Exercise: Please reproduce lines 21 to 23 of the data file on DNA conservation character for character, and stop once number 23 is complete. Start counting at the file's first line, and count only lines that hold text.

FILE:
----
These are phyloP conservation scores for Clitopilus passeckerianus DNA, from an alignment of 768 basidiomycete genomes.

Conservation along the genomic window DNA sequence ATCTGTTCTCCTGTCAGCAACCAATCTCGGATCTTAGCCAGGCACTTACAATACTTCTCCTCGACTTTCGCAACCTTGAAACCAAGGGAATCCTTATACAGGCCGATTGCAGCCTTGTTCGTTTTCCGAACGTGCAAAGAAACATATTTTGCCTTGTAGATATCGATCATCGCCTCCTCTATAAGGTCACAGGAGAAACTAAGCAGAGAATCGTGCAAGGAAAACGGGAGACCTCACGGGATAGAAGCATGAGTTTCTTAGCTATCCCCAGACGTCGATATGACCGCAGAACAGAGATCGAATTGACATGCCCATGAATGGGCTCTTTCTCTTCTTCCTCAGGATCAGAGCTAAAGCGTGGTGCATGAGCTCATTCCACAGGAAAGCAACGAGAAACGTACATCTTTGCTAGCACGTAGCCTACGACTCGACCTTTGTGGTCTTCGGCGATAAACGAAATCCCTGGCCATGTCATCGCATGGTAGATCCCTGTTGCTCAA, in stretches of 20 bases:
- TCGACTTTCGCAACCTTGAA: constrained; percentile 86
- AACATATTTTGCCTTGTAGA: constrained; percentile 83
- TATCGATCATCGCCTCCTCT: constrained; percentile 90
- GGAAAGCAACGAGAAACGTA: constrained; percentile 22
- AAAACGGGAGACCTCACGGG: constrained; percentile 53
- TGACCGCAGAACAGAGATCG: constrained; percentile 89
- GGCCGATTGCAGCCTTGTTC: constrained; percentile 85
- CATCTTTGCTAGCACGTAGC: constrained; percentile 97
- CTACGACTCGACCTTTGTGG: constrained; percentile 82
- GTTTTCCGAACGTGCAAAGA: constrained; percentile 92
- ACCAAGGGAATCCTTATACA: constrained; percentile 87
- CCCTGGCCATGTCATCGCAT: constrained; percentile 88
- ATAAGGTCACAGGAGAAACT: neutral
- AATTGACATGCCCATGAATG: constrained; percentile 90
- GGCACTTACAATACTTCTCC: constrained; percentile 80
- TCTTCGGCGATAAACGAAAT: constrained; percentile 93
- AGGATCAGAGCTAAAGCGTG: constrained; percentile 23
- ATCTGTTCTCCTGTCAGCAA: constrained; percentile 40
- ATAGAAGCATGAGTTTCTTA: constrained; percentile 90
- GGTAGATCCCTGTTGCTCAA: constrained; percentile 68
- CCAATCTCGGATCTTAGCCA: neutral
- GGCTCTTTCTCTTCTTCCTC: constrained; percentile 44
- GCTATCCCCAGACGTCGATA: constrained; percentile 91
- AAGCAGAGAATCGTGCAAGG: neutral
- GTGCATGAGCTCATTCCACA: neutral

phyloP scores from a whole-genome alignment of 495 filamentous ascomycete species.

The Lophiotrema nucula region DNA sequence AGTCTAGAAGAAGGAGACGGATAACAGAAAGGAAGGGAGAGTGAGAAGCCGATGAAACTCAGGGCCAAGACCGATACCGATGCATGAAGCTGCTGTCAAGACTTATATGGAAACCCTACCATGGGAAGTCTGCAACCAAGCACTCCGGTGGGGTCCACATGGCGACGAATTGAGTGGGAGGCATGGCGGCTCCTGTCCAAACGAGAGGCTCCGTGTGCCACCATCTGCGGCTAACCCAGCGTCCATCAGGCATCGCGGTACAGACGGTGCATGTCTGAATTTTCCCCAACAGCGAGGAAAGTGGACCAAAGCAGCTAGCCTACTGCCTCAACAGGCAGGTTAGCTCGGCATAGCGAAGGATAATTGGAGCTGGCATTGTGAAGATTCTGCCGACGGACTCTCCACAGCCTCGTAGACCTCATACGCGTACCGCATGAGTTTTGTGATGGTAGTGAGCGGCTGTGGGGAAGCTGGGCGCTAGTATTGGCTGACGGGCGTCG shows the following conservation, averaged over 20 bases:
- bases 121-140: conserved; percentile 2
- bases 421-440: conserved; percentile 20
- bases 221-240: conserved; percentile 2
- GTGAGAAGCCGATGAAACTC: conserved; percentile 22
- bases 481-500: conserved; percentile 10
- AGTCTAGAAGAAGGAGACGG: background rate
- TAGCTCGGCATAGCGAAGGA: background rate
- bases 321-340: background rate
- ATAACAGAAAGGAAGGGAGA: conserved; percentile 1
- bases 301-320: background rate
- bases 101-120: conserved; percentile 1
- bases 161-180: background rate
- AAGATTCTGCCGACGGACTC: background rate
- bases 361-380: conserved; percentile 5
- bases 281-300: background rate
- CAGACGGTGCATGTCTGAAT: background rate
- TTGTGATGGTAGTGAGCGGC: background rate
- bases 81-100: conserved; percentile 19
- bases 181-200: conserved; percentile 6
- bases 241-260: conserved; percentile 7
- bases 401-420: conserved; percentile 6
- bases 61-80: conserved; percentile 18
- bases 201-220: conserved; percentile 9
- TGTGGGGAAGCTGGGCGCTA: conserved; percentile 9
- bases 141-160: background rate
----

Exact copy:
- ATAGAAGCATGAGTTTCTTA: constrained; percentile 90
- GGTAGATCCCTGTTGCTCAA: constrained; percentile 68
- CCAATCTCGGATCTTAGCCA: neutral